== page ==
Arctic chill brings Facebook data center to Sweden
STOCKHOLM (AP) — Facebook is to build a new server farm on the edge of the Arctic Circle — its first outside the United States — to improve performance for European users, officials of the social networking site said Thursday.
It will also expose them to potential eavesdropping from a Swedish intelligence agency, according to Sweden's Pirate Party, a group opposing government interference with the Internet.
Facebook confirmed Thursday it had reviewed potential locations across Europe and decided on the northern Swedish city of Lulea for the data center partly because of the cold climate — crucial for keeping the servers cool — and access to renewable energy from nearby hydropower facilities.
The move reflects the growing international presence of the California-based site, which counts 800 million users worldwide.
"Facebook has more users outside the U.S. than inside," Facebook director of site operations Tom Furlong told The Associated Press. "It was time for us to expand in Europe."
He said European users would get better performance from having a node for data traffic closer to them. Facebook currently stores data at sites in California, Virginia and Oregon and is building another facility in North Carolina.
The small Swedish Pirate Party, which is not represented in Parliament, warned that placing the servers in Lulea would also expose European users to eavesdropping from Sweden's National Defence Radio Establishment, also known by its Swedish initials FRA.
The agency can conduct surveillance on telephone conversations and data traffic to and from Sweden under legislation designed to fight cross-border terrorism and crime, which raised strong protests from privacy activists when it was passed in 2008. Google's global privacy council Peter Fleischer called it "the most privacy-invasive legislation in Europe."
Jan Fredriksson, a spokesman for Facebook in Sweden, said the company was confident that restrictions on the agency's surveillance activities would protect the integrity of regular Facebook users.
"This isn't something that will affect users," Frediksson said. "Only people who are strongly suspected of terrorism can become subjected to this."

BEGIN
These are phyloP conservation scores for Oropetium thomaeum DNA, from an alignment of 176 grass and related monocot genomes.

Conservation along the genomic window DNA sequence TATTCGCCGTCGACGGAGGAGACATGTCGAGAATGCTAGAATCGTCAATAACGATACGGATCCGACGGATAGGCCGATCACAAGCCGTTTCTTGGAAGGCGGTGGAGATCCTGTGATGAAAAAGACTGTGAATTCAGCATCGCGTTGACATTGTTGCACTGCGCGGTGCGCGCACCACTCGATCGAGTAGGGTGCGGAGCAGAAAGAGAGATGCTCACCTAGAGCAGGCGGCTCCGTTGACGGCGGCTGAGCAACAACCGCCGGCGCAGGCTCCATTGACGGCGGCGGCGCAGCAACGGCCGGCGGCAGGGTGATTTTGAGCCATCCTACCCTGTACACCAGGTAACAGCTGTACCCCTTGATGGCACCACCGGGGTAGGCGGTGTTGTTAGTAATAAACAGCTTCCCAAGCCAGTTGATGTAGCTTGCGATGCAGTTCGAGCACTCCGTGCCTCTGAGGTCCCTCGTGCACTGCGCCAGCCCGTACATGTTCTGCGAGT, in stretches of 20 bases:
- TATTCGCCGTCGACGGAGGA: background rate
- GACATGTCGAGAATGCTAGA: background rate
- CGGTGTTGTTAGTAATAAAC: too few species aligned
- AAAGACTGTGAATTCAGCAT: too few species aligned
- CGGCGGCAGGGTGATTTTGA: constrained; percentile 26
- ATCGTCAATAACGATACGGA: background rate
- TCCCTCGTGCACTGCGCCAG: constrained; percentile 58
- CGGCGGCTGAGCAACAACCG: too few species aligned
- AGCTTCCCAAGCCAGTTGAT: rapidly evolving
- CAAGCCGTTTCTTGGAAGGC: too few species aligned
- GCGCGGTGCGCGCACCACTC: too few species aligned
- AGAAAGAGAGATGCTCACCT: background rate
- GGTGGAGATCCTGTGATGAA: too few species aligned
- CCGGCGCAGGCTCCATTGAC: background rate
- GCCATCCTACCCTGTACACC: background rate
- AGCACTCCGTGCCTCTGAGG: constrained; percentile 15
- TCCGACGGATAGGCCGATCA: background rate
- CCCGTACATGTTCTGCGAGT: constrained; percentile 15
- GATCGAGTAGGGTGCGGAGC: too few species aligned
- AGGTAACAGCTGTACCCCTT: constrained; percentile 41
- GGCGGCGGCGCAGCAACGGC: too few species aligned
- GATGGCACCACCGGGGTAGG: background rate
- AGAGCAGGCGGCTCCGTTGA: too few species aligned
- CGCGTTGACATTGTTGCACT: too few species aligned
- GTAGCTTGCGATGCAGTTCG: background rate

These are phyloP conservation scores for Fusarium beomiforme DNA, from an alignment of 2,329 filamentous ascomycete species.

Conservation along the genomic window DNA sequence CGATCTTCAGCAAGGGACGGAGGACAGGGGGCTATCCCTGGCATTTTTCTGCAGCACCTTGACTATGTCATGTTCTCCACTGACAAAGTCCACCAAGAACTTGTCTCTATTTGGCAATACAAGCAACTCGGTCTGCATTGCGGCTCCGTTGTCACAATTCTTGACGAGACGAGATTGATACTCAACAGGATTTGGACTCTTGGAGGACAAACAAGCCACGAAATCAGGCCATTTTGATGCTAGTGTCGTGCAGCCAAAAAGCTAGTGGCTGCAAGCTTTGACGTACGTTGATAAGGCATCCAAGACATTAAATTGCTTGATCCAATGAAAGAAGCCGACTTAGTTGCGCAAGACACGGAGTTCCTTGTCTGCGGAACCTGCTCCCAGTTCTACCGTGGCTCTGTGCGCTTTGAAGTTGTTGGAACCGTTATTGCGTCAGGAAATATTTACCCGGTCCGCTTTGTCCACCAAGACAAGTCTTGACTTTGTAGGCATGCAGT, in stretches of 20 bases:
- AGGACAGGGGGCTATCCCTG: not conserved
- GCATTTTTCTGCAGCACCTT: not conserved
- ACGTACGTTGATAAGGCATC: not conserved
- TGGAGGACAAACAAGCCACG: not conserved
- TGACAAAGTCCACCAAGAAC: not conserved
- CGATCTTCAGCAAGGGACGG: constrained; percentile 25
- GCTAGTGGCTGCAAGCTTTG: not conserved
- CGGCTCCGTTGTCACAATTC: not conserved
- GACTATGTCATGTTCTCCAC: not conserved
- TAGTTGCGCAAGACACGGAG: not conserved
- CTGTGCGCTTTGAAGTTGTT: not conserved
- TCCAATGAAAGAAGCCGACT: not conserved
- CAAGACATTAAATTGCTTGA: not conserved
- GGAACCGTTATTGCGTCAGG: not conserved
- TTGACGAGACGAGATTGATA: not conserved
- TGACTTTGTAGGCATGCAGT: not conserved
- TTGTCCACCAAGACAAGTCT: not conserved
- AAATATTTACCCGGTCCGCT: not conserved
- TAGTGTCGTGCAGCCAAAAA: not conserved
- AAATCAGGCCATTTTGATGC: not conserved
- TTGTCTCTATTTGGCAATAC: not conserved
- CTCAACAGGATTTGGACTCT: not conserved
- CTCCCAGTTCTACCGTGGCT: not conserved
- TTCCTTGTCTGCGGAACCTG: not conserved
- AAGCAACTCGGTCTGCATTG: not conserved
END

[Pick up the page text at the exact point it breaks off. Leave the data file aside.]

Facebook is facing its own privacy concerns in Europe over how long it retains users' information and other issues.
"Facebook isn't famous for caring about its users integrity, so they didn't care about it in this case either," Pirate Party leader Anna Troberg said.
FRA spokeswoman Anni Boelenius said the agency only conducts surveillance against specific threats to Sweden, including cyber security, Swedish troops abroad and the military capabilities of foreign powers.
"The surveillance is aimed at these phenomena and not against specific services or means of communication," she said.
The Lulea data center, which will consist of three 300,000-square foot (28,000-square meter) server buildings, is scheduled for completion by 2014. The site will need 120 MW of energy, fully derived from hydropower.
Located 60 miles (100 kilometers), south of the Arctic Cicle, Lulea lies near hydropower stations on a river that generates twice as much electricity as the Hoover Dam on the border of Nevada and Arizona, Facebook said.
In case of a blackout, construction designs call for each building to have 14 backup diesel generators with a total output of 40 MW.
Facebook didn't give the price of its investment, but Lulea officials have previously projected construction costs of up to 5 billion kronor ($760 million). The Swedish government said it was ready to pitch in with 103 million kronor ($16 million).
"We knocked on doors at Facebook's head office (in Palo Alto, California) and today they're moving in to Lulea — this is huge, really huge," said Matz Engman, who heads the Lulea Business Agency, a public-private partnership working to attract businesses to the region.
With winter temperatures well below freezing and summertime highs that rarely climb above 80F (25 degrees Celcius), Lulea has used its frigid climate as a selling point in its efforts to establish itself as a hub for server farms. Other Nordic cities have adopted similar strategies.
In 2009 Google purchased a paper mill in Hamina, southern Finland, and turned it into a data center, using seawater from the Baltic Sea for its cooling system.
Servers inside data centers are the backbone of Internet services such as Facebook. The servers store and transmit billions of status updates, links, photos and all the outside apps used by Facebook's members.
Associated Press writer Malin Rising contributed to this report.